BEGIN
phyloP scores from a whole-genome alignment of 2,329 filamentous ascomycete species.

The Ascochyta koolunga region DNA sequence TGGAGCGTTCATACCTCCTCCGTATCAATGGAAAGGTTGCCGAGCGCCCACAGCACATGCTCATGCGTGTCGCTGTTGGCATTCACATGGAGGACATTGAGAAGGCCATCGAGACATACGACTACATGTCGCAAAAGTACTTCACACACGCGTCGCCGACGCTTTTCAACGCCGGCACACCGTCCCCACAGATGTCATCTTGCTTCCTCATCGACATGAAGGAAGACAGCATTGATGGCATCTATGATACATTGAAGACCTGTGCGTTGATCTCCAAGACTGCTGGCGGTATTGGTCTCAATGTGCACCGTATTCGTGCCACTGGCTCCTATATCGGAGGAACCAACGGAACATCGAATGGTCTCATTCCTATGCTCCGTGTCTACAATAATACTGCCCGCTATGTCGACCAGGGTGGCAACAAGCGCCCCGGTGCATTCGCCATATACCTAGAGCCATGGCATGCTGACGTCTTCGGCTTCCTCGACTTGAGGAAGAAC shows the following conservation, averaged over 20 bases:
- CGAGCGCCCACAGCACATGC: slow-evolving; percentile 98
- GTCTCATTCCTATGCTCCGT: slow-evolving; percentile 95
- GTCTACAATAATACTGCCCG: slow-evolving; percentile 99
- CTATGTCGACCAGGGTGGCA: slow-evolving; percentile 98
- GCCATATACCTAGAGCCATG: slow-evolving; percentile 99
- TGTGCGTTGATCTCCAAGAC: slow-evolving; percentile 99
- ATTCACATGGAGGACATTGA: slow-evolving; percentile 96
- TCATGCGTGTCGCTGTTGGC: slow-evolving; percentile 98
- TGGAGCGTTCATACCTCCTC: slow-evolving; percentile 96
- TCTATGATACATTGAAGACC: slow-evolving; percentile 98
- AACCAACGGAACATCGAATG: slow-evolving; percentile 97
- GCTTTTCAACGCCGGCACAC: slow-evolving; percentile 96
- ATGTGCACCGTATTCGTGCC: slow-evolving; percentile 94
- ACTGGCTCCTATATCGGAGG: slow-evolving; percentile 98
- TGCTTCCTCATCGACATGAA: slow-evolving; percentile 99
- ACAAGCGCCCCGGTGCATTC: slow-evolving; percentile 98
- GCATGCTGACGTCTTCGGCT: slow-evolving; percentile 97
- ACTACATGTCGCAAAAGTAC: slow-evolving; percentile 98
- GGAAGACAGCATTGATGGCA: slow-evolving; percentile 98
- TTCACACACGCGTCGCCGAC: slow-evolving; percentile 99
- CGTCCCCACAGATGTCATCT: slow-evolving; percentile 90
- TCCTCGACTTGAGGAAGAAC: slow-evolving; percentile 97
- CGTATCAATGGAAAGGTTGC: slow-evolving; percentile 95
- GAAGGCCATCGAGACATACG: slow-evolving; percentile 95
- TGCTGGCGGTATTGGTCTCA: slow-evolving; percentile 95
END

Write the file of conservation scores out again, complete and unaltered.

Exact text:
phyloP scores from a whole-genome alignment of 2,329 filamentous ascomycete species.

The Ascochyta koolunga region DNA sequence TGGAGCGTTCATACCTCCTCCGTATCAATGGAAAGGTTGCCGAGCGCCCACAGCACATGCTCATGCGTGTCGCTGTTGGCATTCACATGGAGGACATTGAGAAGGCCATCGAGACATACGACTACATGTCGCAAAAGTACTTCACACACGCGTCGCCGACGCTTTTCAACGCCGGCACACCGTCCCCACAGATGTCATCTTGCTTCCTCATCGACATGAAGGAAGACAGCATTGATGGCATCTATGATACATTGAAGACCTGTGCGTTGATCTCCAAGACTGCTGGCGGTATTGGTCTCAATGTGCACCGTATTCGTGCCACTGGCTCCTATATCGGAGGAACCAACGGAACATCGAATGGTCTCATTCCTATGCTCCGTGTCTACAATAATACTGCCCGCTATGTCGACCAGGGTGGCAACAAGCGCCCCGGTGCATTCGCCATATACCTAGAGCCATGGCATGCTGACGTCTTCGGCTTCCTCGACTTGAGGAAGAAC shows the following conservation, averaged over 20 bases:
- CGAGCGCCCACAGCACATGC: slow-evolving; percentile 98
- GTCTCATTCCTATGCTCCGT: slow-evolving; percentile 95
- GTCTACAATAATACTGCCCG: slow-evolving; percentile 99
- CTATGTCGACCAGGGTGGCA: slow-evolving; percentile 98
- GCCATATACCTAGAGCCATG: slow-evolving; percentile 99
- TGTGCGTTGATCTCCAAGAC: slow-evolving; percentile 99
- ATTCACATGGAGGACATTGA: slow-evolving; percentile 96
- TCATGCGTGTCGCTGTTGGC: slow-evolving; percentile 98
- TGGAGCGTTCATACCTCCTC: slow-evolving; percentile 96
- TCTATGATACATTGAAGACC: slow-evolving; percentile 98
- AACCAACGGAACATCGAATG: slow-evolving; percentile 97
- GCTTTTCAACGCCGGCACAC: slow-evolving; percentile 96
- ATGTGCACCGTATTCGTGCC: slow-evolving; percentile 94
- ACTGGCTCCTATATCGGAGG: slow-evolving; percentile 98
- TGCTTCCTCATCGACATGAA: slow-evolving; percentile 99
- ACAAGCGCCCCGGTGCATTC: slow-evolving; percentile 98
- GCATGCTGACGTCTTCGGCT: slow-evolving; percentile 97
- ACTACATGTCGCAAAAGTAC: slow-evolving; percentile 98
- GGAAGACAGCATTGATGGCA: slow-evolving; percentile 98
- TTCACACACGCGTCGCCGAC: slow-evolving; percentile 99
- CGTCCCCACAGATGTCATCT: slow-evolving; percentile 90
- TCCTCGACTTGAGGAAGAAC: slow-evolving; percentile 97
- CGTATCAATGGAAAGGTTGC: slow-evolving; percentile 95
- GAAGGCCATCGAGACATACG: slow-evolving; percentile 95
- TGCTGGCGGTATTGGTCTCA: slow-evolving; percentile 95